THINK TANK
39 pages
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THINK TANK

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39 pages
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THINK TANK

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Nombre de lectures 78
Langue Français
Poids de l'ouvrage 1 Mo

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State-funded Gambling Treatment Programs
TH I N K
TA N K
J U N E 2 2 - 2 3 , B O S T O N , M A S S A C H U S E T T S
M a s s a c h u s e t t s C o u n c i l o n C o m p u l s i v e G a m b l i n g
M a s s a c h u s e t t s D e p a r t m e n t o f P u b l i c H e a l t h
H a r v a r d M e d i c a l S c h o o l , D i v i s i o n o n A d d i c t i o n s
HERESULTSOFANATIONAL
March 2001
T T H I N K TA N K O N S TAT E-F U N D E D
G A M B L I N G T R E AT M E N T
A Massachusetts Initiative
M a s s a c h u s e t t s C o u n c i l o n C o m p u l s i v e G a m b l i n g
M a s s a c h u s e t t s D e p a r t m e n t o f P u b l i c H e a l t h
H a r v a r d M e d i c a l S c h o o l , D i v i s i o n o n A d d i c t i o n s
P RO G R A M S
TABLE OFCONTENTS
INTRODUCTION . . . . . . . . . . . . . . . . . . . . . . . . . . . . . . . . . . . . . . . . . . . . . . . . . . . . . . . . . . . . . . . . . . . . . . . . 1
PARTICIPANT AND PROGRAM CHARACTERISTICS: THE STATE OF STATE–FUNDED GAMBLING TREATMENT PROGRAMS . . . 2 Participant Characteristics ................................................................................................. 2 Program Characteristics ....................................................................................................3
THINK TANK PROCEDURES . . . . . . . . . . . . . . . . . . . . . . . . . . . . . . . . . . . . . . . . . . . . . . . . . . . . . . . . . . 5
FINDINGS: ADMINISTRATIVE STRUCTURE AND FUNDING . . . . . . . . . . . . . . . . . . 6 Designing an Effective Structural Model (Worksheet 1) .......................................................... 6 Designing an Effective Funding Model (Worksheet 2) ............................................................. 7 Public Funding................................................................................................................... 7 Private Funding.................................................................................................................. 8 Self-Payment..................................................................................................................... 9 Insurance Coverage.......................................................10....................................................
FINDINGS:TREATMENT DELIVERY PART I, MODALITIES AND SETTINGS . . . . . . . . . . . . . . . . . . . . . . . . . . . . . . . . . . . . . . . . . . . . . . . . . . . . . . . 11 Designing an Effective Treatment Model (Worksheet 3) ........................................................ 11 Treatment Modalities.........................................................................................................11 Treatment Settings............................................................................................................11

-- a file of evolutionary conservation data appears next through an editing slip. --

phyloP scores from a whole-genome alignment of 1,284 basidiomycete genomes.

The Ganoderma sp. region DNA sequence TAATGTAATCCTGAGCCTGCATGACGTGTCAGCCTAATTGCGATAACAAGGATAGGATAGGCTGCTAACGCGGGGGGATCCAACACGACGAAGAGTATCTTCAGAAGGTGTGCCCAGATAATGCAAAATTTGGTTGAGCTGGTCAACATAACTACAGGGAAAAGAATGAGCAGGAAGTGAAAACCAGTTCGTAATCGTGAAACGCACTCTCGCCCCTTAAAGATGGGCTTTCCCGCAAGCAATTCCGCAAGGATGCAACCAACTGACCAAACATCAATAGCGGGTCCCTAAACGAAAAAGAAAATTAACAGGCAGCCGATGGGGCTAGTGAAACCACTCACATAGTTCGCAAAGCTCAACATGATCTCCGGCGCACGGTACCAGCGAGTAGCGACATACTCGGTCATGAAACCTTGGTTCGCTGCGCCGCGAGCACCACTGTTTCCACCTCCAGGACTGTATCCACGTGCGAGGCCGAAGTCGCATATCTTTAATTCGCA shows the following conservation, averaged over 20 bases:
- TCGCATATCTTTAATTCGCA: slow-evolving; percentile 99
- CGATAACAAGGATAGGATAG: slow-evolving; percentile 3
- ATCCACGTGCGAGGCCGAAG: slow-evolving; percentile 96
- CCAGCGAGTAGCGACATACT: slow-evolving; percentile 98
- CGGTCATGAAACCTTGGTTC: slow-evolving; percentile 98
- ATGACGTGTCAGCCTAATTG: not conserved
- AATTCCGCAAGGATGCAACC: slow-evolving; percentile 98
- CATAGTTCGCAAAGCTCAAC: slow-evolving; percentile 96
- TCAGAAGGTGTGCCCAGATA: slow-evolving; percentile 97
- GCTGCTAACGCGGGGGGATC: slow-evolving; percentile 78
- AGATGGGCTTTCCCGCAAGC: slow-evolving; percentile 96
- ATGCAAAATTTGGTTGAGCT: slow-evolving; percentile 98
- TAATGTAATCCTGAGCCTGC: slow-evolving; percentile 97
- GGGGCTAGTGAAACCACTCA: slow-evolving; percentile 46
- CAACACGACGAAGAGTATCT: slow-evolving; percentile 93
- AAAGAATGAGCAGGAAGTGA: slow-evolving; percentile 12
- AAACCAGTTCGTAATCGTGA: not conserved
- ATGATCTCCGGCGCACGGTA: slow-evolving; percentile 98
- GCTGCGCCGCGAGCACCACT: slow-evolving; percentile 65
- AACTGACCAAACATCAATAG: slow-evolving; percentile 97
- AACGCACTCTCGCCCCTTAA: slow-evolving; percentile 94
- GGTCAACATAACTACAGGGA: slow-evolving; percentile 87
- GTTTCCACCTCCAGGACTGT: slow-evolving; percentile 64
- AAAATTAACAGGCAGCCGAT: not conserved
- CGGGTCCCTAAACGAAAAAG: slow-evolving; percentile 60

FINDINGS:TREATMENT DELIVERY PART II, ASSESSING IMPACT AND EFFICACY ................................................................ 12 Designing an Effective Client Recruitment & Retention Model (Worksheet 4) .......................... 12 Client Recruitment...........................................................................................................12.. Client Retention................................................................................................................14 Impacting High-risk Populations.......................................................1.5.................................... Measuring Effectiveness of Recruitment and Retention Efforts..................................................... 15 Designing an Effective Assessment Model for Treatment Programs (Worksheet 5) .................... 16
FINDINGS: A PATIENT BILL OF RIGHTS . . . . . . . . . . . . . . . . . . . . . . . . . . . . . . . . . . . . . . . . . . 17 Designing a Model “Patient Bill of Rights” (Worksheet 6) ...................................................... 17 Patient Rights / Expectations................................................................................................17 Patient Obligations/Responsibilities........................................................................................17
FINDINGS: BEST PRACTICE GUIDELINES . . . . . . . . . . . . . . . . . . . . . . . . . . . . . . . . . . . . . . 18 Designing ModelBest PracticesGuidelines (Worksheet 7) ................................................. 18
TOWARD THE FUTURE . . . . . . . . . . . . . . . . . . . . . . . . . . . . . . . . . . . . . . . . . . . . . . . . . . . . . . . . . . . . . . . 19 Clarifying the Nature of Gambling Disorders ...................................................................... 19 Improving Client Assessment Instruments and Applications ................................................... 19 Considering the Relationships Among Treatment Modalities and Settings ................................. 19 Individualizing Approaches to Assessment, Treatment and Evaluation ....................................... 19 Resolving Issues Associated With Self-payment for Services ................................................... 20 Focusing on the Public Health Dimensions of Problem Gambling ........................................... 20 Developing In-patient Treatment Resources ......................................................................... 20 Attracting Financial Support for Problem Gambling Treatment Programs From Indian Tribes That Operate Casinos ........................................................................... 20